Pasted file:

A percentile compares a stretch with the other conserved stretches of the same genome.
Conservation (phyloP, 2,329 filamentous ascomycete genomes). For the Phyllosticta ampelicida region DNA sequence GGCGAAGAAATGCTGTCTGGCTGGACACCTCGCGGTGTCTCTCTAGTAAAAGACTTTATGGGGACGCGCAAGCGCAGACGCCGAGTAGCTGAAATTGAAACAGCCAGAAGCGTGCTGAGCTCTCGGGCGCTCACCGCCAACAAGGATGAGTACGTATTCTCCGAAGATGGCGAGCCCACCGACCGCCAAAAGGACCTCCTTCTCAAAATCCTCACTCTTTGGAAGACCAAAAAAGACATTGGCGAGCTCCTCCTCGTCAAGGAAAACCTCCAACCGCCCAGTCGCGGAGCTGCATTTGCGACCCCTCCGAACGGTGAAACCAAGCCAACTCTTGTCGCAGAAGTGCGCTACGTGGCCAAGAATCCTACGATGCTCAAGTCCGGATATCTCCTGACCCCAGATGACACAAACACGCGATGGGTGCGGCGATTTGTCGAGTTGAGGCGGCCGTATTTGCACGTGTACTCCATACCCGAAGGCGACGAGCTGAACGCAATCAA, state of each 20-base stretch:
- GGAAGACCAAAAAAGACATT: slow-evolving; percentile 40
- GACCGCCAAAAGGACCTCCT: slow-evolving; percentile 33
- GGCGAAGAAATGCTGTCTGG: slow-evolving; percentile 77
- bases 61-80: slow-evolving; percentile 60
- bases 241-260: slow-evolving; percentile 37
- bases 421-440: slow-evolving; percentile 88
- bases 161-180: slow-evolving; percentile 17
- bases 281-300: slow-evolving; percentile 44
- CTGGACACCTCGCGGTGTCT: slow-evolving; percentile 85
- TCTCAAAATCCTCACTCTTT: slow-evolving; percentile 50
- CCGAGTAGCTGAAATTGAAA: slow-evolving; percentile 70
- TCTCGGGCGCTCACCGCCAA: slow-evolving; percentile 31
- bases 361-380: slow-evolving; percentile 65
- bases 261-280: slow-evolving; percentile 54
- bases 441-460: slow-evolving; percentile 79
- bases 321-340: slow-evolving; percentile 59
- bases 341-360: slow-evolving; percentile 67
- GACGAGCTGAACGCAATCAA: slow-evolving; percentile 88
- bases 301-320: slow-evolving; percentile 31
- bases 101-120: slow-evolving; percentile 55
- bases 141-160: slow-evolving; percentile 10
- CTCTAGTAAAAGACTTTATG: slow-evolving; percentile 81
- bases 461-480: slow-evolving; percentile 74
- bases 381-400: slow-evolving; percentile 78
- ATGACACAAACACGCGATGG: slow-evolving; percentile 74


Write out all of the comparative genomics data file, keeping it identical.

A percentile compares a stretch with the other conserved stretches of the same genome.
Conservation (phyloP, 2,329 filamentous ascomycete genomes). For the Phyllosticta ampelicida region DNA sequence GGCGAAGAAATGCTGTCTGGCTGGACACCTCGCGGTGTCTCTCTAGTAAAAGACTTTATGGGGACGCGCAAGCGCAGACGCCGAGTAGCTGAAATTGAAACAGCCAGAAGCGTGCTGAGCTCTCGGGCGCTCACCGCCAACAAGGATGAGTACGTATTCTCCGAAGATGGCGAGCCCACCGACCGCCAAAAGGACCTCCTTCTCAAAATCCTCACTCTTTGGAAGACCAAAAAAGACATTGGCGAGCTCCTCCTCGTCAAGGAAAACCTCCAACCGCCCAGTCGCGGAGCTGCATTTGCGACCCCTCCGAACGGTGAAACCAAGCCAACTCTTGTCGCAGAAGTGCGCTACGTGGCCAAGAATCCTACGATGCTCAAGTCCGGATATCTCCTGACCCCAGATGACACAAACACGCGATGGGTGCGGCGATTTGTCGAGTTGAGGCGGCCGTATTTGCACGTGTACTCCATACCCGAAGGCGACGAGCTGAACGCAATCAA, state of each 20-base stretch:
- GGAAGACCAAAAAAGACATT: slow-evolving; percentile 40
- GACCGCCAAAAGGACCTCCT: slow-evolving; percentile 33
- GGCGAAGAAATGCTGTCTGG: slow-evolving; percentile 77
- bases 61-80: slow-evolving; percentile 60
- bases 241-260: slow-evolving; percentile 37
- bases 421-440: slow-evolving; percentile 88
- bases 161-180: slow-evolving; percentile 17
- bases 281-300: slow-evolving; percentile 44
- CTGGACACCTCGCGGTGTCT: slow-evolving; percentile 85
- TCTCAAAATCCTCACTCTTT: slow-evolving; percentile 50
- CCGAGTAGCTGAAATTGAAA: slow-evolving; percentile 70
- TCTCGGGCGCTCACCGCCAA: slow-evolving; percentile 31
- bases 361-380: slow-evolving; percentile 65
- bases 261-280: slow-evolving; percentile 54
- bases 441-460: slow-evolving; percentile 79
- bases 321-340: slow-evolving; percentile 59
- bases 341-360: slow-evolving; percentile 67
- GACGAGCTGAACGCAATCAA: slow-evolving; percentile 88
- bases 301-320: slow-evolving; percentile 31
- bases 101-120: slow-evolving; percentile 55
- bases 141-160: slow-evolving; percentile 10
- CTCTAGTAAAAGACTTTATG: slow-evolving; percentile 81
- bases 461-480: slow-evolving; percentile 74
- bases 381-400: slow-evolving; percentile 78
- ATGACACAAACACGCGATGG: slow-evolving; percentile 74